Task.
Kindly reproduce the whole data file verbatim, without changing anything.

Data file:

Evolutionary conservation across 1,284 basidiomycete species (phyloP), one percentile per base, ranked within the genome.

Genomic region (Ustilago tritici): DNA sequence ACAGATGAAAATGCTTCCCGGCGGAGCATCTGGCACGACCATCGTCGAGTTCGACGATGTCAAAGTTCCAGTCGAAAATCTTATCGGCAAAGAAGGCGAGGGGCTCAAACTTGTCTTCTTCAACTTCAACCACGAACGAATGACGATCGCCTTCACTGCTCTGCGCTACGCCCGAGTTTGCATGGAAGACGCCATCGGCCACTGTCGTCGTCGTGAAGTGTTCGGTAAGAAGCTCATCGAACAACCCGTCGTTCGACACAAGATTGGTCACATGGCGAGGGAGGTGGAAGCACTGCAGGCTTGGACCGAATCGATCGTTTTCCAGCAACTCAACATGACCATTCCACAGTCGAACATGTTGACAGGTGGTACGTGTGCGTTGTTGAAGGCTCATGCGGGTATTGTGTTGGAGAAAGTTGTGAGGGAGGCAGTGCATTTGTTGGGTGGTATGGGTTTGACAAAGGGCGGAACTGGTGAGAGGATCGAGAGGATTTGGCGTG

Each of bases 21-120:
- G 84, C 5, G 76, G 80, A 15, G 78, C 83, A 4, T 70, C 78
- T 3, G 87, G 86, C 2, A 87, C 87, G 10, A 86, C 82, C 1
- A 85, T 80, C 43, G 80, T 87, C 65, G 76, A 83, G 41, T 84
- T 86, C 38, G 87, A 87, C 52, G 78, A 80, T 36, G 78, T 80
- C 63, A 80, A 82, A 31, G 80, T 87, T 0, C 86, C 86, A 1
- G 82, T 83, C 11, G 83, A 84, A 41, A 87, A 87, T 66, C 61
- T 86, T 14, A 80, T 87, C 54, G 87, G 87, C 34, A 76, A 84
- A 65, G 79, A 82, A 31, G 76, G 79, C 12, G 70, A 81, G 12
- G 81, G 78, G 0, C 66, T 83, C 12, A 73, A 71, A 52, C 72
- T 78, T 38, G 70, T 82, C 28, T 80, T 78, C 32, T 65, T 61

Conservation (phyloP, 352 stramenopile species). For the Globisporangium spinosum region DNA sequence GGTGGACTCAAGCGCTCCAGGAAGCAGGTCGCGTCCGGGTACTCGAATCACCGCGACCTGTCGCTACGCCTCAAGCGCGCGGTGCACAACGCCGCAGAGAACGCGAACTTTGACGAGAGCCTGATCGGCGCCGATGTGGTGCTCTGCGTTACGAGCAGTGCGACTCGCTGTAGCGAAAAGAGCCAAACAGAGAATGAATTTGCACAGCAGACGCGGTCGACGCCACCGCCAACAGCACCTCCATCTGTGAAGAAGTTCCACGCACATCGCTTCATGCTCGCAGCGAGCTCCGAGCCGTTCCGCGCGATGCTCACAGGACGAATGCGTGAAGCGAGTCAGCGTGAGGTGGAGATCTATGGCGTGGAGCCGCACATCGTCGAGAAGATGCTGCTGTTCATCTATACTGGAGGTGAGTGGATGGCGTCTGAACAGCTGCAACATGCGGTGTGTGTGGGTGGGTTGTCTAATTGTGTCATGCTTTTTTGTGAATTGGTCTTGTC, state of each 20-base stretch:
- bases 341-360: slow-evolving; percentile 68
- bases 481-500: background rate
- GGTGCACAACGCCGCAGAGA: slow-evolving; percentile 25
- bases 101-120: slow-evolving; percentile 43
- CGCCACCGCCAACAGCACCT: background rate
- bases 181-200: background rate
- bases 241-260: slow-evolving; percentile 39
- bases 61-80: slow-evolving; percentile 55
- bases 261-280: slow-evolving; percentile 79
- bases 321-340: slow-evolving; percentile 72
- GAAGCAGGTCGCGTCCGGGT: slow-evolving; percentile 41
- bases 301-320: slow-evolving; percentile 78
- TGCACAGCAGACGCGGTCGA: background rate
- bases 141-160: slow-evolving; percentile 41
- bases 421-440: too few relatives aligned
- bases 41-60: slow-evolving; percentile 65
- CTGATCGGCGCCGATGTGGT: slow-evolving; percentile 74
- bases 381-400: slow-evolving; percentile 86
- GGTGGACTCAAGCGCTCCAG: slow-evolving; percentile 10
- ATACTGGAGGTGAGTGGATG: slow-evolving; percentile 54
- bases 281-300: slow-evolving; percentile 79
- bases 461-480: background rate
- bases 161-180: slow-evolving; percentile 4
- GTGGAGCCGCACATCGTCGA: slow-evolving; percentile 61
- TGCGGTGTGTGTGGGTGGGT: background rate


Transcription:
Evolutionary conservation across 1,284 basidiomycete species (phyloP), one percentile per base, ranked within the genome.

Genomic region (Ustilago tritici): DNA sequence ACAGATGAAAATGCTTCCCGGCGGAGCATCTGGCACGACCATCGTCGAGTTCGACGATGTCAAAGTTCCAGTCGAAAATCTTATCGGCAAAGAAGGCGAGGGGCTCAAACTTGTCTTCTTCAACTTCAACCACGAACGAATGACGATCGCCTTCACTGCTCTGCGCTACGCCCGAGTTTGCATGGAAGACGCCATCGGCCACTGTCGTCGTCGTGAAGTGTTCGGTAAGAAGCTCATCGAACAACCCGTCGTTCGACACAAGATTGGTCACATGGCGAGGGAGGTGGAAGCACTGCAGGCTTGGACCGAATCGATCGTTTTCCAGCAACTCAACATGACCATTCCACAGTCGAACATGTTGACAGGTGGTACGTGTGCGTTGTTGAAGGCTCATGCGGGTATTGTGTTGGAGAAAGTTGTGAGGGAGGCAGTGCATTTGTTGGGTGGTATGGGTTTGACAAAGGGCGGAACTGGTGAGAGGATCGAGAGGATTTGGCGTG

Each of bases 21-120:
- G 84, C 5, G 76, G 80, A 15, G 78, C 83, A 4, T 70, C 78
- T 3, G 87, G 86, C 2, A 87, C 87, G 10, A 86, C 82, C 1
- A 85, T 80, C 43, G 80, T 87, C 65, G 76, A 83, G 41, T 84
- T 86, C 38, G 87, A 87, C 52, G 78, A 80, T 36, G 78, T 80
- C 63, A 80, A 82, A 31, G 80, T 87, T 0, C 86, C 86, A 1
- G 82, T 83, C 11, G 83, A 84, A 41, A 87, A 87, T 66, C 61
- T 86, T 14, A 80, T 87, C 54, G 87, G 87, C 34, A 76, A 84
- A 65, G 79, A 82, A 31, G 76, G 79, C 12, G 70, A 81, G 12
- G 81, G 78, G 0, C 66, T 83, C 12, A 73, A 71, A 52, C 72
- T 78, T 38, G 70, T 82, C 28, T 80, T 78, C 32, T 65, T 61

Conservation (phyloP, 352 stramenopile species). For the Globisporangium spinosum region DNA sequence GGTGGACTCAAGCGCTCCAGGAAGCAGGTCGCGTCCGGGTACTCGAATCACCGCGACCTGTCGCTACGCCTCAAGCGCGCGGTGCACAACGCCGCAGAGAACGCGAACTTTGACGAGAGCCTGATCGGCGCCGATGTGGTGCTCTGCGTTACGAGCAGTGCGACTCGCTGTAGCGAAAAGAGCCAAACAGAGAATGAATTTGCACAGCAGACGCGGTCGACGCCACCGCCAACAGCACCTCCATCTGTGAAGAAGTTCCACGCACATCGCTTCATGCTCGCAGCGAGCTCCGAGCCGTTCCGCGCGATGCTCACAGGACGAATGCGTGAAGCGAGTCAGCGTGAGGTGGAGATCTATGGCGTGGAGCCGCACATCGTCGAGAAGATGCTGCTGTTCATCTATACTGGAGGTGAGTGGATGGCGTCTGAACAGCTGCAACATGCGGTGTGTGTGGGTGGGTTGTCTAATTGTGTCATGCTTTTTTGTGAATTGGTCTTGTC, state of each 20-base stretch:
- bases 341-360: slow-evolving; percentile 68
- bases 481-500: background rate
- GGTGCACAACGCCGCAGAGA: slow-evolving; percentile 25
- bases 101-120: slow-evolving; percentile 43
- CGCCACCGCCAACAGCACCT: background rate
- bases 181-200: background rate
- bases 241-260: slow-evolving; percentile 39
- bases 61-80: slow-evolving; percentile 55
- bases 261-280: slow-evolving; percentile 79
- bases 321-340: slow-evolving; percentile 72
- GAAGCAGGTCGCGTCCGGGT: slow-evolving; percentile 41
- bases 301-320: slow-evolving; percentile 78
- TGCACAGCAGACGCGGTCGA: background rate
- bases 141-160: slow-evolving; percentile 41
- bases 421-440: too few relatives aligned
- bases 41-60: slow-evolving; percentile 65
- CTGATCGGCGCCGATGTGGT: slow-evolving; percentile 74
- bases 381-400: slow-evolving; percentile 86
- GGTGGACTCAAGCGCTCCAG: slow-evolving; percentile 10
- ATACTGGAGGTGAGTGGATG: slow-evolving; percentile 54
- bases 281-300: slow-evolving; percentile 79
- bases 461-480: background rate
- bases 161-180: slow-evolving; percentile 4
- GTGGAGCCGCACATCGTCGA: slow-evolving; percentile 61
- TGCGGTGTGTGTGGGTGGGT: background rate